09
Sep
07

Rhapsody: Not Music to My Ears

You would think I’d know better than to mess with anything related to Real.

So if you didn’t know, Rhapsody (the music subscription service by Real), Verizon, and URGE (Microsoft’s music store) have merged recently (read more here). Well, I’ve always had issues with RealPlayer—it’s buggy, slow, and a resource hog—but I figured I’d give the Rhapsody store a spin.

They were offering a free 30-day trial on their site. You sign up, give them your payment information, and you have 30 days to cancel before you get charged the $15/month. Okay, sure, I’ve done this before plenty of times with other services, why not? So I sign up, and download the software.

rhapsody

Okay, not the nicest looking player, tried too hard on the shiny, glossy effect. Sorry guys, Apple does it better. Anyway, so I go in and download a few albums, then go listen to some radio stations, and it’s all pretty cool. However, I have an iPod, and subscription tracks aren’t supported on it. I knew that going in, of course, but after giving it some thought and realizing I really don’t download that much music, I figured it wasn’t worth continuing with, and so I went to go cancel my subscription.

Yeah, this was the fun part.

So I log on to the website, and go to My Account. I hunt through a few menus on there until I find a button that says “Cancel Subscription”. Great! One click, and I’ll be done, right? If only.

So I click “Cancel Subscription”, and I’m greeted with this lovely screen:

To cancel your subscription, please call us at 1-866-597-5465.
Thank you,
Real Customer Support

Wait, what? Why do I have to ca—ah, forget it, it’s no big deal. So I give them a call, and am again greeted with one of the most bizarre, but not completely unexpected, messages on a support line. “Due to an extremely high number of calls (let’s not forget this is a Sunday afternoon), wait times may be as long as ten minutes. You might want to try calling back some other time.”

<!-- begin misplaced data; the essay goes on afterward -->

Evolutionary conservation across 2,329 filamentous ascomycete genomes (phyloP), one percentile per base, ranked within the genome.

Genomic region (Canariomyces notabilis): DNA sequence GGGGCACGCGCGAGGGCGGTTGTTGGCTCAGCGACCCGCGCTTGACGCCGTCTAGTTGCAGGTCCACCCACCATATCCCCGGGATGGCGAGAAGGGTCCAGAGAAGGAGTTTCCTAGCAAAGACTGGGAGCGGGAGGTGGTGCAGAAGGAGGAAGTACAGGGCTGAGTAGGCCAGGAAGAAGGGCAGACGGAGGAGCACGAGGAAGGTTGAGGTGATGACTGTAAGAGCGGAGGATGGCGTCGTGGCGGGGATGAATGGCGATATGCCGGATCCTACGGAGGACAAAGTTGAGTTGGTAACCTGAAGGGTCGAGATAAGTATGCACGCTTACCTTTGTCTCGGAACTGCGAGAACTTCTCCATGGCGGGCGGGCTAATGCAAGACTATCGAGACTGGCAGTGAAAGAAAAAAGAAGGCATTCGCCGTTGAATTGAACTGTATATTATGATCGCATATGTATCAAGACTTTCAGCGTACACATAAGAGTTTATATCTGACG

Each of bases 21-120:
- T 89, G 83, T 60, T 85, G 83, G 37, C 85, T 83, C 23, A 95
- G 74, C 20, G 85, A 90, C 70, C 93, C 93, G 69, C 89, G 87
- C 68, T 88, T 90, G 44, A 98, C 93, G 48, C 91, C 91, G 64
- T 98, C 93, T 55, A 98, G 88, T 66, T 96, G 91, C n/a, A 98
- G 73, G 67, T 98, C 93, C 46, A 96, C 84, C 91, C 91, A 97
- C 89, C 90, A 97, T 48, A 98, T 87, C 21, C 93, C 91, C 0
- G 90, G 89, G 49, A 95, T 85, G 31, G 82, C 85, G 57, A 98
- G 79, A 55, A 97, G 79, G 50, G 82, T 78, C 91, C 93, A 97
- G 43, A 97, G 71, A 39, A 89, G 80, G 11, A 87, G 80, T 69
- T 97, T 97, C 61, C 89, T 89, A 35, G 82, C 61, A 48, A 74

What happened to “Your call is very important to us; Please continue to hold”?

So I set my phone on Speakerphone, and listen to the crappy elevator music for the next EIGHT MINUTES. Finally, someone from India picks up, and asks for my email address. Two minutes later, I’m finished repeating myself for the tenth time, and he gets my name, and all that information. Then he puts me on hold again. More elevator music.

He comes back, and the dialogue goes something like this:

CSR: “So how are you doing this morning?”

Me: “Fine I guess, I just need to cancel my account.”

CSR: “Can I ask why you wish to cancel?”

Me: “I just don’t have any plans to use it”

CSR: “Well, what features was it that you were needing?”

Me: “I – nothing, I just don’t want to use it”

CSR: “Did it not work correctly? Was there something we can help with?”

Me: “NO. I just need to cancel my account.”

CSR: “So, were you just not happy with the software, or was there any other issues with it?”

Me: *sigh* “No, just cancel my account.”

CSR: “Okay, give me just a couple of minutes here…Okay, I have cancelled your subscription, but it will not expire until Oct. 10. Were you happy with your call experience today?”

Me: “Well, no, not really. I’d much rather I could do this online, since I can easily sign up online, but yeah, sure, it’s fine now.”

CSR: (insert generic conclusive greeting)

Why do they have to make it so dang difficult to cancel with them anyway? I sent them an email afterwards, after I hunted it down off the website (conveniently hidden away off of the main page), basically comparing them to AOL. Meh, I guess just take it as a heads-up, and don’t bother with their software unless you plan to stick with it.

Total Call Time: 15m 28s.

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12 Responses to “Rhapsody: Not Music to My Ears”


  1. 1 Joe S.
    October 2, 2007 at 8:51 PM